While MELD score is the gold standard for predicting wait list mortality, a notable weakness for liver allocation lies in predicting post transplantation survival, particularly with renal insufficiency[11,12]. In addition to MELD, various scoring systems, including Child Pugh score, the risk, injury, failure, loss, end-stage kidney disease criteria, sequential organ failure assessment (SOFA) score, and the Chronic Liver Failure-SOFA score have been designed to predict outcomes in post liver transplant patients. Without a timely liver transplant for patients with acute kidney injury, the patient mortality is shifting from the waitlist to the post-transplant period. It is time for a conversation within the transplant community to reassess the application of MELD and the impact of renal insufficiency with consideration for developing an algorithm with exception points that would lead to timely allocation of livers to patients with HRS prior to occurrence of permanent renal damage without jeopardizing post-transplant survival.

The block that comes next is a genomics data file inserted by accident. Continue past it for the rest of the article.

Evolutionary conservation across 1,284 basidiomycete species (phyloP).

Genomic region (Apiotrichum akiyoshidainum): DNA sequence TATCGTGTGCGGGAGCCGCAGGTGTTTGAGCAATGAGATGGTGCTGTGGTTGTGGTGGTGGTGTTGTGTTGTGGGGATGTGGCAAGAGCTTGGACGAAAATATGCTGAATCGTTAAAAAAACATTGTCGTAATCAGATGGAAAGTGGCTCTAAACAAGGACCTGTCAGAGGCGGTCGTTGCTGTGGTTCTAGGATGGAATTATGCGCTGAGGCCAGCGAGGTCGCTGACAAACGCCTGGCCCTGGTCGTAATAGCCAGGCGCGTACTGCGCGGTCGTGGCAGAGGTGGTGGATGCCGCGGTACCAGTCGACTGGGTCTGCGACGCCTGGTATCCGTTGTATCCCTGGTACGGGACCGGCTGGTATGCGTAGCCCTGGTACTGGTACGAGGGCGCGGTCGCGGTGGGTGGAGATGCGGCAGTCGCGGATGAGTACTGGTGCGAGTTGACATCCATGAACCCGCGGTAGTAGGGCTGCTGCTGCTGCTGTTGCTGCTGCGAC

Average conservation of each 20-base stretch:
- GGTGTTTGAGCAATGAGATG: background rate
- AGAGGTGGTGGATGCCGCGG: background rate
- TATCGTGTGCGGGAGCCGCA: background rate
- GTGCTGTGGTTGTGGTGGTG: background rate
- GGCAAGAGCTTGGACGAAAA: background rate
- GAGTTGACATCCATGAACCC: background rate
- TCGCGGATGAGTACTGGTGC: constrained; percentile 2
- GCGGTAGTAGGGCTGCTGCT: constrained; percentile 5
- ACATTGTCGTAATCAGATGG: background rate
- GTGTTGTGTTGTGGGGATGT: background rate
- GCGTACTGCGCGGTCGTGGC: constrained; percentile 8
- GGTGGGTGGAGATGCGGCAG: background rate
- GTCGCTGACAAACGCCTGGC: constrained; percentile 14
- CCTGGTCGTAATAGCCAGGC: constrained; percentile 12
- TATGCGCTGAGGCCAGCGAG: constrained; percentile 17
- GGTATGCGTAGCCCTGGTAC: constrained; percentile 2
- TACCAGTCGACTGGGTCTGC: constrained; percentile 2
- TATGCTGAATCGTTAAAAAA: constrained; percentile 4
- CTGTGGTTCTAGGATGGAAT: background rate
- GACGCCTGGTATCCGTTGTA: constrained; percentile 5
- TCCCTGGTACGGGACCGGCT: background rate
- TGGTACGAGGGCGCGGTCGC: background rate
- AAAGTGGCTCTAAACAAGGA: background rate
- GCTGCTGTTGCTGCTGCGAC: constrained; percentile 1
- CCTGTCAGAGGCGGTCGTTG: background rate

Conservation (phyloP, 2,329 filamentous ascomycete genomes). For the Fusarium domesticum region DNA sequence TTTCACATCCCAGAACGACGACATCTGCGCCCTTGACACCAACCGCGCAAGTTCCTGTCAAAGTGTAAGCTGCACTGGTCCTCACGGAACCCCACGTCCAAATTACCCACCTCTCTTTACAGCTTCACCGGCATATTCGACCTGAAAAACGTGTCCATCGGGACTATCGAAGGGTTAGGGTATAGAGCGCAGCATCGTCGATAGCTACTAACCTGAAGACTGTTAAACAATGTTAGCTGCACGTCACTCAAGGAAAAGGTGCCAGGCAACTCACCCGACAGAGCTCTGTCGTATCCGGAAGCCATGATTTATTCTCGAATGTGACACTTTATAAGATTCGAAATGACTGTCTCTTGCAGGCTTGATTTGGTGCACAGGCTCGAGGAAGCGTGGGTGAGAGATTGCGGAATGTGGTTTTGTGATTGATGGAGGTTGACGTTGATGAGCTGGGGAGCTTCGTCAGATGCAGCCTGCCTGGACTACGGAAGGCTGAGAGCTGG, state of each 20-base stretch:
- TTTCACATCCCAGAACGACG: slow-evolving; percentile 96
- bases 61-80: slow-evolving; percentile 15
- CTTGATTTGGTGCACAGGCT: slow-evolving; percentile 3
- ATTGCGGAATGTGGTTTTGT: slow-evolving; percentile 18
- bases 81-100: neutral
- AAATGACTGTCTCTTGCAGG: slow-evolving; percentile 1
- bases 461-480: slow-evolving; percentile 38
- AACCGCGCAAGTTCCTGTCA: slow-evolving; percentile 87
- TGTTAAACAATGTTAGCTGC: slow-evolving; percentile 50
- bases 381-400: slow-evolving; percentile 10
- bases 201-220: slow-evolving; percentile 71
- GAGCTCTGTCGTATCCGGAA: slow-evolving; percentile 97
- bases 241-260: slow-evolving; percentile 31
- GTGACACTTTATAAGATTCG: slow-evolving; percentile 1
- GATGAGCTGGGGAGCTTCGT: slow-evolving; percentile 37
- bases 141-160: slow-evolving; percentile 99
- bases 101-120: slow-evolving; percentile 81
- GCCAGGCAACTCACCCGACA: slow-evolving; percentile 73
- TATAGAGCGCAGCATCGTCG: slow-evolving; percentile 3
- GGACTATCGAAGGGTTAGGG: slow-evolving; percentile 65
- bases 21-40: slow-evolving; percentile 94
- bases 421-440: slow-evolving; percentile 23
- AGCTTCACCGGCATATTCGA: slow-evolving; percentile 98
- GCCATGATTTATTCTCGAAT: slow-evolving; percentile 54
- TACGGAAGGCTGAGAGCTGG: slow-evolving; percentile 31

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Conflict-of-interest statement: The authors declare no conflicts of interest. No funding was received for this research.
Open-Access: This article is an open-access article which was selected by an in-house editor and fully peer-reviewed by external reviewers. It is distributed in accordance with the Creative Commons Attribution Non Commercial (CC BY-NC 4.0) license, which permits others to distribute, remix, adapt, build upon this work non-commercially, and license their derivative works on different terms, provided the original work is properly cited and the use is non-commercial. See: http://creativecommons.org/licenses/by-nc/4.0/
Manuscript source: Unsolicited manuscript
Peer-review started: May 26, 2016
First decision: July 6, 2016
Article in press: August 8, 2016
P- Reviewer: Chamuleau RAFM, Gong ZJ, Kabir A, Rostami K, Silva LD, Tomizawa M S- Editor: Ji FF L- Editor: A E- Editor: Li D